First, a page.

CAHRS Partner Companies Look to Increase Labor-Force Participation

Human Resource Executive's "Forum Tackles Leave Challenges" shares managing leave study from CAHRS partner company the Federal Reserve. According to new research from the Federal Reserve Bank of San Francisco, labor-force participation among U.S. men and women ages 25 to 54 has been declining for nearly 20 years. By comparison, Canada has not seen this decline. And, the report says, 75 percent of the difference between the two countries can be explained by the growing gap in the labor-force participation of women.

The reason? For one thing, Canada offers extensive parental leave. The Federal Reserve study estimates that if the U.S. could just reverse the trend in participation of prime-age women to match Canada, it would see 5 million additional prime-age workers join its labor force.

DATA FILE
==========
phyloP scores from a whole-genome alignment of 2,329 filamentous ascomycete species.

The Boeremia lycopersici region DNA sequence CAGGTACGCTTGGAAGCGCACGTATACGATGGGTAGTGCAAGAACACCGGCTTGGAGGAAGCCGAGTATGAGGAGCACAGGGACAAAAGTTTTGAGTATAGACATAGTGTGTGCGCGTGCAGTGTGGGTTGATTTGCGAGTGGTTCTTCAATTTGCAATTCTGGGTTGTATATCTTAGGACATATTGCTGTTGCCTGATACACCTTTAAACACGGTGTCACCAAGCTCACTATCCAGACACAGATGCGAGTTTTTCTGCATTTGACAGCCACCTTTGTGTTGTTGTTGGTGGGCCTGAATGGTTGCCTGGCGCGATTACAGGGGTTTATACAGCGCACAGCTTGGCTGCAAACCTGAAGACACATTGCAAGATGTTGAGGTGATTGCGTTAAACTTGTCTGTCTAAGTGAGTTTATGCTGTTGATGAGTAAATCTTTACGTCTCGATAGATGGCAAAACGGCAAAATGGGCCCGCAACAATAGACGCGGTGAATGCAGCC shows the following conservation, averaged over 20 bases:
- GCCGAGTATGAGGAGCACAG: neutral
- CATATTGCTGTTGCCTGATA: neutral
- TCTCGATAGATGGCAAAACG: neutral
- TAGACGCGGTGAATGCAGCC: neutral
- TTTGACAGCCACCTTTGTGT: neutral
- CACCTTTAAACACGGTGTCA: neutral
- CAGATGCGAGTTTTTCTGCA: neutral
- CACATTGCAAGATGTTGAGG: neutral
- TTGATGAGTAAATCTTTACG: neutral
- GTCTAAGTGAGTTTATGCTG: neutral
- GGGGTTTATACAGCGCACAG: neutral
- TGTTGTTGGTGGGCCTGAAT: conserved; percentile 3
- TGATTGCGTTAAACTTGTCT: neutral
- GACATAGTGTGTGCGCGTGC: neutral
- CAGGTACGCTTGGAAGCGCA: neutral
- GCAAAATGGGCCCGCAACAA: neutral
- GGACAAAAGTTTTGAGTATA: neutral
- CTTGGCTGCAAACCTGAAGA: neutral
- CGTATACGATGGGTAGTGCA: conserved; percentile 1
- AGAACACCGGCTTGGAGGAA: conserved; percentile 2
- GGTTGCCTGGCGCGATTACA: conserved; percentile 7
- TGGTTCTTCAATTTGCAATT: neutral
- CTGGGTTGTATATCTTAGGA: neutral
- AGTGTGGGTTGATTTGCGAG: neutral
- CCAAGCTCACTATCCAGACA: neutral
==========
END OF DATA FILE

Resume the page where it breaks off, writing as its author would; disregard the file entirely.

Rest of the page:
Another CAHRS partner company General Mills followed suit by changing its leave policy to include 18 to 20 weeks of paid maternal leave, 12 weeks of paid parental leave and two weeks of caregiver leave. Jacqueline Williams-Roll, General Mills’ CHRO, says company leadership spent considerable time talking with employees about challenges to work/life balance. “Out of those discussions, we developed a strategy to focus on these moments when employees really need support the most,” she says.

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